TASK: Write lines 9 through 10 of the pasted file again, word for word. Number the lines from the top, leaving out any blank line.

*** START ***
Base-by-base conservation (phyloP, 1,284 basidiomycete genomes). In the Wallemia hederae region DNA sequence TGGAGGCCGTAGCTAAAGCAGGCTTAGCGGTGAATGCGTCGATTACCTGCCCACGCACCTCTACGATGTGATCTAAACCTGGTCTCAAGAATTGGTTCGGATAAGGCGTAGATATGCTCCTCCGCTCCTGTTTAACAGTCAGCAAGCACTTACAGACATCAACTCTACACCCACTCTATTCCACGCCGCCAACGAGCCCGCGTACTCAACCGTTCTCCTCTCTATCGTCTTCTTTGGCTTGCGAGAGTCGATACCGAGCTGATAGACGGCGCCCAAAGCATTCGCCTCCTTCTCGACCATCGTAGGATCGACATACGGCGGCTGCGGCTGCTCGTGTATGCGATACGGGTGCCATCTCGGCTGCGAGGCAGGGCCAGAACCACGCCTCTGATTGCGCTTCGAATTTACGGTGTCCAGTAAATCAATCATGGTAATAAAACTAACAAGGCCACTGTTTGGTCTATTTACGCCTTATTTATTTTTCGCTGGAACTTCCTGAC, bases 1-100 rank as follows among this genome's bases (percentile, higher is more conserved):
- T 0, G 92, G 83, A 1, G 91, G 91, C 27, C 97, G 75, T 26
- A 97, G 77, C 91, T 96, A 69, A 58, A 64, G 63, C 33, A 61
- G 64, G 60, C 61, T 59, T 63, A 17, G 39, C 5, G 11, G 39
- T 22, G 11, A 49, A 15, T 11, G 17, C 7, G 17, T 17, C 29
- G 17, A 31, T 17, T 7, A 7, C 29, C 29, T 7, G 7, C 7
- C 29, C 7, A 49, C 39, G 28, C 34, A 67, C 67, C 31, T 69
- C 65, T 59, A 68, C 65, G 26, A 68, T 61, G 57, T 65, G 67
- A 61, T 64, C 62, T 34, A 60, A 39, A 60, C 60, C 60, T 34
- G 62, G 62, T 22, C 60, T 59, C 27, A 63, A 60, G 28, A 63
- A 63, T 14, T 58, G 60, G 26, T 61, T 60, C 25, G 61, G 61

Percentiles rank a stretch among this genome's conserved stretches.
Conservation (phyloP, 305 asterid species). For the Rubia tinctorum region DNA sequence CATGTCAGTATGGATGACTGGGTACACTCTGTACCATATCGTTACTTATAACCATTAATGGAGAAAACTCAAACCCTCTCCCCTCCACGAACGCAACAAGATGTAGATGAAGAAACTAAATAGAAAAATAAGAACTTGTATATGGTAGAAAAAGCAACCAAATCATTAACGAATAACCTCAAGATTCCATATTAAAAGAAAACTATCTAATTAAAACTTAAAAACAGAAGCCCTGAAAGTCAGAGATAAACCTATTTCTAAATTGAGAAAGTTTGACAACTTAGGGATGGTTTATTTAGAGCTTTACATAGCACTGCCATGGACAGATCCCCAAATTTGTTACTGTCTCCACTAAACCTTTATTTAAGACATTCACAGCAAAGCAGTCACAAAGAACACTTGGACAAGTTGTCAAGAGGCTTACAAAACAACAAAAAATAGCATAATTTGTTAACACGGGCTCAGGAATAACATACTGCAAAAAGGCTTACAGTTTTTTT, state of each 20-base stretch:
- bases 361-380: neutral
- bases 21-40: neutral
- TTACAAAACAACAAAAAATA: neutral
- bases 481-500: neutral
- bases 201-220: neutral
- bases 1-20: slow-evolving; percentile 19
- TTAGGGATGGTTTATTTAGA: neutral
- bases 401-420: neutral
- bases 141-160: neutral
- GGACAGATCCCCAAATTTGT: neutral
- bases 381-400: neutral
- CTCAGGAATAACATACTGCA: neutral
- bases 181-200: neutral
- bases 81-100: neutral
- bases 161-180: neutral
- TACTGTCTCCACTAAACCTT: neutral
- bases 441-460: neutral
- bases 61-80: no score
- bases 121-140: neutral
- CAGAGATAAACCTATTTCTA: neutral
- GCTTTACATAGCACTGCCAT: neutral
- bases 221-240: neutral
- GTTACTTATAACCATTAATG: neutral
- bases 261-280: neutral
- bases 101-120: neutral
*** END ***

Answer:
- A 61, T 64, C 62, T 34, A 60, A 39, A 60, C 60, C 60, T 34
- G 62, G 62, T 22, C 60, T 59, C 27, A 63, A 60, G 28, A 63